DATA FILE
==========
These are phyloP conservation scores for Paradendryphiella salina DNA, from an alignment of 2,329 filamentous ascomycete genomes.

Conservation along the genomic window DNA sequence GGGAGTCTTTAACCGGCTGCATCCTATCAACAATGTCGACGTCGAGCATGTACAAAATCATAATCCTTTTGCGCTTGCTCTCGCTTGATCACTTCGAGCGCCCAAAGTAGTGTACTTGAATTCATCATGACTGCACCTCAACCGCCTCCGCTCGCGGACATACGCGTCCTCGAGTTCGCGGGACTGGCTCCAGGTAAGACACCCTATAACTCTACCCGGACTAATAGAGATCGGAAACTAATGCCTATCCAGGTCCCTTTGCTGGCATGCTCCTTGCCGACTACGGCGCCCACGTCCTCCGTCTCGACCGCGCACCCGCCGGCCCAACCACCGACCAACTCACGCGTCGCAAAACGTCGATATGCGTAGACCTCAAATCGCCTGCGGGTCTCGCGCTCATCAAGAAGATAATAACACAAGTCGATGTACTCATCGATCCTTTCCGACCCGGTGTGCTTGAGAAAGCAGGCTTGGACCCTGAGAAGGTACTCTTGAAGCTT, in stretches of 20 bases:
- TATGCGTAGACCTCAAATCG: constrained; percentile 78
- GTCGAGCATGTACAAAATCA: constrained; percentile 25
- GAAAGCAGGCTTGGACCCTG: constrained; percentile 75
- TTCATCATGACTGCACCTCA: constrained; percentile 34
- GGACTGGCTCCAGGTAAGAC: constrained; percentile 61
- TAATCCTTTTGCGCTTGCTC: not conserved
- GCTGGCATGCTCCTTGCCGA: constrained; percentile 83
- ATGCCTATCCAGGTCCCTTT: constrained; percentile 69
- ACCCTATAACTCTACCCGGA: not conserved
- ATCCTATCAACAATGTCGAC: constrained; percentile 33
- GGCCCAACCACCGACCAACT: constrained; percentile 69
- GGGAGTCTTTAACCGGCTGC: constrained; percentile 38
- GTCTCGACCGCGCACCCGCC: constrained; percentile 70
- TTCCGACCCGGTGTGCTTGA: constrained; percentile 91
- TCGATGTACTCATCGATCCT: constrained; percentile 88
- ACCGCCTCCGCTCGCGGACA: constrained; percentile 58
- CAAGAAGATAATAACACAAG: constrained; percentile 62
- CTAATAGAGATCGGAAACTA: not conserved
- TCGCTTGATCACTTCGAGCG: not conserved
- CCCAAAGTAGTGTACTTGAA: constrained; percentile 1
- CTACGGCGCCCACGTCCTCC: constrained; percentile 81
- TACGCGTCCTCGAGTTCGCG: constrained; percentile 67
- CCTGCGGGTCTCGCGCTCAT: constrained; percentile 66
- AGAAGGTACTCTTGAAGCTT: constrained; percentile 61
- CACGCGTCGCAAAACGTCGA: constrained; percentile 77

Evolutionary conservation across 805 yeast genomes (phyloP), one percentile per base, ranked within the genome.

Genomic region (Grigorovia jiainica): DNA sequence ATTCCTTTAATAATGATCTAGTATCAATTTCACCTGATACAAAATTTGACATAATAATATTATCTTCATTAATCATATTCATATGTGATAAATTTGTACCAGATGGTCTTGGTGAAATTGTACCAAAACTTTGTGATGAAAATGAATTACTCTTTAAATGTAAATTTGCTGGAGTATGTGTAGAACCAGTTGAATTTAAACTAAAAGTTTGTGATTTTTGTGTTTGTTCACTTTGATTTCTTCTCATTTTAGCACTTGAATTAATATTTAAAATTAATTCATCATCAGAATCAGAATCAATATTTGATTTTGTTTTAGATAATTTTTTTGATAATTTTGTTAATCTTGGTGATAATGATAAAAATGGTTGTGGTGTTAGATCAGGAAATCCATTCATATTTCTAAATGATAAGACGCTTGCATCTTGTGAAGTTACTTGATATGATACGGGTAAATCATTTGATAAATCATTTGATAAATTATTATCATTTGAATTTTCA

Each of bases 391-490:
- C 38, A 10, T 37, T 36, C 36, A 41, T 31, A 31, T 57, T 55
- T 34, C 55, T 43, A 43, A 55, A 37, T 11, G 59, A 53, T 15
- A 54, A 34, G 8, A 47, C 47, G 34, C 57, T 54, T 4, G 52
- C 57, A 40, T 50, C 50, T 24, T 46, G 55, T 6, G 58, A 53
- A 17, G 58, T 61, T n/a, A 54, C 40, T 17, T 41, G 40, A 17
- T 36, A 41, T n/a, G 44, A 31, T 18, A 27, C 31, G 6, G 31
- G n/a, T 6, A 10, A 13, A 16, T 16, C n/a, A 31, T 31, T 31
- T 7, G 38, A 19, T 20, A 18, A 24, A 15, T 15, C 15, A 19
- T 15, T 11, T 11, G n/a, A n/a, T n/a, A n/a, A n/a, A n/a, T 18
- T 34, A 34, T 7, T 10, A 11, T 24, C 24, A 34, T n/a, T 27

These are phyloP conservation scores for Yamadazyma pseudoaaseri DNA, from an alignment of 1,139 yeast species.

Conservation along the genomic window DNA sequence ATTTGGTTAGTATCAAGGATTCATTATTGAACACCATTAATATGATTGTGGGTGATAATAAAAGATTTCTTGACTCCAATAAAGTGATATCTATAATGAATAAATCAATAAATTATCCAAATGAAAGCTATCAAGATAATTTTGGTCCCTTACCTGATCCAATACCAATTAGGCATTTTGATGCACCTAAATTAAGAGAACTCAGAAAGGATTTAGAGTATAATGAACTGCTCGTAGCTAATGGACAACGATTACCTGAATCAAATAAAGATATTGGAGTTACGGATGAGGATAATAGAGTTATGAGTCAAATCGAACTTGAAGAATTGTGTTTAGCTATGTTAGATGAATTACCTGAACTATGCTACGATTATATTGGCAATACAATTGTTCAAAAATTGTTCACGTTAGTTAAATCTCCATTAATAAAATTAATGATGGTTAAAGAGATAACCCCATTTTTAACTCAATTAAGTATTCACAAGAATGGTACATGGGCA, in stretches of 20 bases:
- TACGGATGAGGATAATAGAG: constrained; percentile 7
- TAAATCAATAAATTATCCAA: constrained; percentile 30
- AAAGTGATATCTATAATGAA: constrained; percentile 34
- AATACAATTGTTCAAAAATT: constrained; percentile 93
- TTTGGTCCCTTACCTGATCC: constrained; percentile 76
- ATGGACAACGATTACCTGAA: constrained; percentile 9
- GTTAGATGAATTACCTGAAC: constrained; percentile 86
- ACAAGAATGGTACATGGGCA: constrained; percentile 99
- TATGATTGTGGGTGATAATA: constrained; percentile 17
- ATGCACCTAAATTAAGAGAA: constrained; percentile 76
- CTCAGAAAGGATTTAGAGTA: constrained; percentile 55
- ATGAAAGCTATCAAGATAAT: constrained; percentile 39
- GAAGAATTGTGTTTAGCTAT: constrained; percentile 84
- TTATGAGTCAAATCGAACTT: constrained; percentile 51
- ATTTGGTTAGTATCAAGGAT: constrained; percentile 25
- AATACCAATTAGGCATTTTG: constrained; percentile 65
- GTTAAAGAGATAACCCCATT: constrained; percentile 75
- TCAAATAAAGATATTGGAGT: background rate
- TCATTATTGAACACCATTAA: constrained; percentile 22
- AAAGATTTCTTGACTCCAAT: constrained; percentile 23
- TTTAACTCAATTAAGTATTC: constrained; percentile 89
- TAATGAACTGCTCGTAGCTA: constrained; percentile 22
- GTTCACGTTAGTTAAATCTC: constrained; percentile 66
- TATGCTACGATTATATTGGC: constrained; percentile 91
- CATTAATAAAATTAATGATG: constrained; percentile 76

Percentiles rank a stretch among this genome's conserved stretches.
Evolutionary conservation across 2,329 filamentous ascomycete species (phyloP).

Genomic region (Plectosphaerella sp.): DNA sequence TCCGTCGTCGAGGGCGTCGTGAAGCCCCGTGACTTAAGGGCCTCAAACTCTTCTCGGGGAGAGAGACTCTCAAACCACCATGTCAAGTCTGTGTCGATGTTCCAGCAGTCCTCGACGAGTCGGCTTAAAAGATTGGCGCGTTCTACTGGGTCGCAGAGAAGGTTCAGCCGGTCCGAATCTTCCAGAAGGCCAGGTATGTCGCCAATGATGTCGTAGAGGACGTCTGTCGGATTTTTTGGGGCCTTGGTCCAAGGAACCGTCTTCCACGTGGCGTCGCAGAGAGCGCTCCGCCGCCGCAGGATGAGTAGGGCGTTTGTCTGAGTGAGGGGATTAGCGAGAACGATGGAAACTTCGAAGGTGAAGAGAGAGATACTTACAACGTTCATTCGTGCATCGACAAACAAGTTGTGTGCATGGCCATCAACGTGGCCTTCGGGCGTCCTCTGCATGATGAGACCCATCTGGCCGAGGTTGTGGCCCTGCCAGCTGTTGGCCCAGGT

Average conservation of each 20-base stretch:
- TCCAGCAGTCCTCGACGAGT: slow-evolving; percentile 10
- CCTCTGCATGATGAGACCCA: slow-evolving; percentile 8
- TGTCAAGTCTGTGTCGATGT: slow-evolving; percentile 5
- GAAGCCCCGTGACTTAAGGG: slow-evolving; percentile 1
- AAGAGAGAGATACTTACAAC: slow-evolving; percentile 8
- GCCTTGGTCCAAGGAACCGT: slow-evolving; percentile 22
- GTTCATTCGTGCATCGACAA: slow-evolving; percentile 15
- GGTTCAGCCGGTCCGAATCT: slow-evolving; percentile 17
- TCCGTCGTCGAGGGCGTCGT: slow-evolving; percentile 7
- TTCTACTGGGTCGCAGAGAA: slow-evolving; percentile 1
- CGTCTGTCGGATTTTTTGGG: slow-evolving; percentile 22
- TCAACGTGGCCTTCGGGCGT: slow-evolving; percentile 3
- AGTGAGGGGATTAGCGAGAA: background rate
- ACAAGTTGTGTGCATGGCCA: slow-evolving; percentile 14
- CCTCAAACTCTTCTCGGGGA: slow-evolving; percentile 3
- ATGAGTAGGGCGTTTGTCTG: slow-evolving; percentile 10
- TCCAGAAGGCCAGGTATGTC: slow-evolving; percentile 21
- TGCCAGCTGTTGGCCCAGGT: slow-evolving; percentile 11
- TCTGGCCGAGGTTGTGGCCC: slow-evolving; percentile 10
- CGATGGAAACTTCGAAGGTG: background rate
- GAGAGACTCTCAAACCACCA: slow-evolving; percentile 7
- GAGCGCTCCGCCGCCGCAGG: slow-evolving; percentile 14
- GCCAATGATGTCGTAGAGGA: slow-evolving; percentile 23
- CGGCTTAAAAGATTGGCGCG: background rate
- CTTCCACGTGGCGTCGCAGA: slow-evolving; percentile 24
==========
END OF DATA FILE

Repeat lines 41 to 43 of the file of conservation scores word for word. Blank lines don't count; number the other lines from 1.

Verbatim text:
These are phyloP conservation scores for Yamadazyma pseudoaaseri DNA, from an alignment of 1,139 yeast species.

Conservation along the genomic window DNA sequence ATTTGGTTAGTATCAAGGATTCATTATTGAACACCATTAATATGATTGTGGGTGATAATAAAAGATTTCTTGACTCCAATAAAGTGATATCTATAATGAATAAATCAATAAATTATCCAAATGAAAGCTATCAAGATAATTTTGGTCCCTTACCTGATCCAATACCAATTAGGCATTTTGATGCACCTAAATTAAGAGAACTCAGAAAGGATTTAGAGTATAATGAACTGCTCGTAGCTAATGGACAACGATTACCTGAATCAAATAAAGATATTGGAGTTACGGATGAGGATAATAGAGTTATGAGTCAAATCGAACTTGAAGAATTGTGTTTAGCTATGTTAGATGAATTACCTGAACTATGCTACGATTATATTGGCAATACAATTGTTCAAAAATTGTTCACGTTAGTTAAATCTCCATTAATAAAATTAATGATGGTTAAAGAGATAACCCCATTTTTAACTCAATTAAGTATTCACAAGAATGGTACATGGGCA, in stretches of 20 bases:
- TACGGATGAGGATAATAGAG: constrained; percentile 7